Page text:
Community//

In Praise of Shyness

We need to strike a balance between the thrilling possibilities of information technology and the basic human need for privacy.

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Photo by Hassan OUAJBIR on Unsplash
Photo by Hassan OUAJBIR on Unsplash

The other day I stumbled across the Facebook page of someone I knew back in high school. It stopped me in my tracks for two reasons.

The first was that Mike had put on 50 pounds and grown a beard. The second was that a guy once known for his shyness now seemed eager to air his dirty laundry in public.

His latest Facebook post said simply: “Just finished trimming my nose hair.”

This grooming update got me thinking: What ever happened to modesty? What happened to keeping our personal thoughts, rituals and affairs to ourselves? If video killed the radio star, what does the information technology revolution mean for things like privacy, reticence and shyness?

In this wired, always-on world, we’re all under pressure to be bold, open and fast: to respond instantly to messages, to share our secrets on social media, to talk on smartphones within earshot of strangers.

You could argue that this is progress, that we should welcome this brave new world of full disclosure and leaning in.

I disagree.

I’m all for openness, but our tech-driven, let-it-all-hang-out culture has gone too far. Don’t get me wrong. I’m not a Luddite. I love technology. I love the way it shrinks the world, brings people together and supplies a bottomless reservoir of information on tap.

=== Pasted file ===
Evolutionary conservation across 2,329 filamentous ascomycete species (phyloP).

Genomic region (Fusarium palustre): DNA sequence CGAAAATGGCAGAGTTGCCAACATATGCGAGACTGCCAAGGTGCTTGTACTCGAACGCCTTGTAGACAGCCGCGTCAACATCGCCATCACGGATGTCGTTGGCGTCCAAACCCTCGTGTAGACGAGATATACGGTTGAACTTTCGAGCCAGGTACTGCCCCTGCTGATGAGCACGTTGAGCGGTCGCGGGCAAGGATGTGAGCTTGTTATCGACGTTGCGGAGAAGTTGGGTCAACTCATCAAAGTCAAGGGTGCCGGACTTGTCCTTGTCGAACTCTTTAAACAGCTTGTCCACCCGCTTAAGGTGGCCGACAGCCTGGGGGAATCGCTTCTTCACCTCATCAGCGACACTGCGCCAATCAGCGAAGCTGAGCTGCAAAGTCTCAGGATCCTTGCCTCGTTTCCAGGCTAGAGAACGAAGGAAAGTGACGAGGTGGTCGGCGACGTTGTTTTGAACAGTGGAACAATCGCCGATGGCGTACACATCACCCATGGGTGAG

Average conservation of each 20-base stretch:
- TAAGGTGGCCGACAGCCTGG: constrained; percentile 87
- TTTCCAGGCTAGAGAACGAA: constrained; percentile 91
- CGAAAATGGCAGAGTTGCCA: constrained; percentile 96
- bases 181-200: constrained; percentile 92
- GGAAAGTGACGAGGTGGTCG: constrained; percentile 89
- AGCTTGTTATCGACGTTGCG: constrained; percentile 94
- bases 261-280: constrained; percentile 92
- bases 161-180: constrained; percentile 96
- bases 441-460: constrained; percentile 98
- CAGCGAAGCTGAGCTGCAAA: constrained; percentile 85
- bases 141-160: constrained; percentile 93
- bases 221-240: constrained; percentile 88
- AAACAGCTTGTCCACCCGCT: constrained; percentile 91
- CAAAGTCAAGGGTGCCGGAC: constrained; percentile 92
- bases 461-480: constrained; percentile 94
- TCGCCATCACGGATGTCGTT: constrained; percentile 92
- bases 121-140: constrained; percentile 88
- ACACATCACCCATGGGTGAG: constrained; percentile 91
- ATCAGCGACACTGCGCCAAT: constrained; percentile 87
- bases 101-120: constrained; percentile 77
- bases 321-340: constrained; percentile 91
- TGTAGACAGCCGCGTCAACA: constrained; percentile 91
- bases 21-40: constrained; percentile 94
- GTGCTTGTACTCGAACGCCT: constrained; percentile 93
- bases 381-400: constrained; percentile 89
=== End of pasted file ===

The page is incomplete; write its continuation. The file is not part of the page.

But the information revolution is also causing collateral damage. We are losing the ability to switch off, to think deeply about things, to give ourselves over completely to the moment.

The assumption that every detail of our private lives is worth broadcasting to a global audience is fuelling a new kind of narcissism. Even the mystery that is often the lifeblood of human relationships is under threat.

Just look at dating.

Today, the first thing you do after meeting someone you fancy is hop on your phone and start googling. Before you even reach the first dinner à deux, you already know the other person’s job history, hobbies, romantic track-record, politics, taste in travel, friends.

Maybe you even know how they cope with nasal hair.

Shyness is an antidote to all of the above. It’s about holding back, weighing up the options before taking action. It’s about listening to other people instead of blowing your own trumpet. It’s about preserving human dignity by keeping some things quiet.

It seems to me that what we need now is to strike a balance between the thrilling possibilities of information technology and the basic human need for privacy. We need to bring a little bit of shyness back to the party.

How do we do that? Well, perhaps we could start by turning Facebook into a nose-hair-free zone.

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